- Using a pastry blender (or my favorite utensil, my own fingers), cut the olive oil and cream cheese into the flour until it is combined. It will make the flour coarse, but there’s not enough cream cheese to make pea-sized balls as you would expect when making a pie dough.
- Starting with 3 tablespoons water, and adding in additional one tablespoon at a time, work water into the dough until it is soft, smooth, and elastic.
- On a floured work surface, knead dough 3 or 4 minutes or until elastic.
- Cover dough with plastic wrap and refrigerate for at least 30 minutes.
To Make The Filling:
1-1/2 pounds Yukon gold potatoes, peeled and sliced, cut into small chunks
1/4 cup olive oil
1 small onion, finely chopped
¼ cup nutritional yeast
1/2 teaspoon fresh-ground white pepper
1/2 teaspoon Himalayan sea salt
- Place potatoes in pot and cover with water to 1” above the top of the potatoes. Bring to a boil, then reduce to simmer. Cook until potatoes are fork tender, approximately 15-18 minutes. Drain, and return to pot.
- Add the remaining ingredients to the pot, and mash until smooth (but don’t overmash..you want to avoid them becoming like wallpaper paste)
- Set aside to cool.
Making the Pierogis:
- Bring a large pot of salted water to boil.
- Line a large cookie sheet with parchment paper and very lightly dust with bench flour. Set aside.
- Have a small bowl of water by your work station for sealing the pierogies.
- Working in batches (keeping the parked dough under a damp towel) and using a pasta machine or rolling pin, roll the dough to 1/16” thickness. (This dough is very easy to work with, so I prefer using my cast iron enameled French rolling pin.) If using a rolling pin, scantly dust your work area with bench flour.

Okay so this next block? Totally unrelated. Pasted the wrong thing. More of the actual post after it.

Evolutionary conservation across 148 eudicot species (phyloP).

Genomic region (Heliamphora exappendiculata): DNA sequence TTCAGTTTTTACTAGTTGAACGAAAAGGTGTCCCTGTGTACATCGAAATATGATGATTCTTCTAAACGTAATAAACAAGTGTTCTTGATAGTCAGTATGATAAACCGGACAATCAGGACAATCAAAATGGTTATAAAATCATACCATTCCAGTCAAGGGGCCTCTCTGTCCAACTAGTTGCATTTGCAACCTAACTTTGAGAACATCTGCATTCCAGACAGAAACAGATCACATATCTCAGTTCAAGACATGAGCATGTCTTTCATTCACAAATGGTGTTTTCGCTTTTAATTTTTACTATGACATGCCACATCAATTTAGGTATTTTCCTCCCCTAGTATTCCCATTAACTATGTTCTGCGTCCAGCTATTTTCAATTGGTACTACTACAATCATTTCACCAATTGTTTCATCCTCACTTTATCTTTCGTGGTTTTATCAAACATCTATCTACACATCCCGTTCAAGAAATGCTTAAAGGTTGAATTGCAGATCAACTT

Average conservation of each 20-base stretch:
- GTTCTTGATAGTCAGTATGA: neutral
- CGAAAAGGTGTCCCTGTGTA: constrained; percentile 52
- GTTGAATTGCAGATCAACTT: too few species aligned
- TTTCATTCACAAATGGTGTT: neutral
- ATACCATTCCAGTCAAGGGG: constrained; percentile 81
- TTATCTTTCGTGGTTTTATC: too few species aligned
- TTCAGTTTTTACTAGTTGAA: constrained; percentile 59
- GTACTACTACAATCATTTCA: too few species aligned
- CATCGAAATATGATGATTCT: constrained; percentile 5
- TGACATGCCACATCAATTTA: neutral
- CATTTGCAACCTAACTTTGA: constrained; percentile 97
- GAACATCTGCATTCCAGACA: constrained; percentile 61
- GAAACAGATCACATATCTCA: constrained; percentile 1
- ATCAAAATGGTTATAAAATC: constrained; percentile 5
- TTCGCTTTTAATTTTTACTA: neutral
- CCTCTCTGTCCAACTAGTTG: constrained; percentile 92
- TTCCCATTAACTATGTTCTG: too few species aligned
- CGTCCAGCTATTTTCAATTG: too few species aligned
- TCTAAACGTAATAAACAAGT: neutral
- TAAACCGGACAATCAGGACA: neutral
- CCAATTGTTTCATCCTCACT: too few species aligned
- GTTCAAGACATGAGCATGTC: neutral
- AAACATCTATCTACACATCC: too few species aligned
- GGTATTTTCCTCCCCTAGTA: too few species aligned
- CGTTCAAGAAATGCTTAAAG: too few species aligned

- Using a 3” cookie cutter, cut out dough rounds. Reserve trimming on the side, keeping them under the damp towel.
- Lightly dampen the edges of the round.
- Dollop a heaping tablespoon of filling into the center of a round. (My favorite tool for this is a one tablespoon ice cream scoop.)
- Fold in half, and seal the edges by crimping. Make sure the edges are sealed well so the filling doesn’t come out.
- Place completed pierogis on the cookie sheet. Cover with clean dusted towel.
- Gently lower the pierogis into the boiling water using a slotted spoon. Do not overcrowd, so boil 4-6 at a time.
- When they come to the top and float, they are done. It should take approximately 4-6 minutes. Remove them with the slotted spoon and cover to keep them warm.
- Here’s where you now have some options, however, my Godmother used to sauté onions until translucent in butter to make a sauce. Just before serving, she would place the pierogis in a large bowl, then pour the onion sauce over them and sprinkle some minced parsley.
- Make a double batch. Boiled pierogis freeze like a charm. Line a cookie sheet with parchment paper and lie the pierogis in a single layer, not touching each other on the sheet. Freeze until frozen, at least 4 hours. Store in the freezer in a sealed plastic bag. When ready to use, you can defrost and then heat to serve. Or, drop into boiling water; and when they rise to the top, they are done.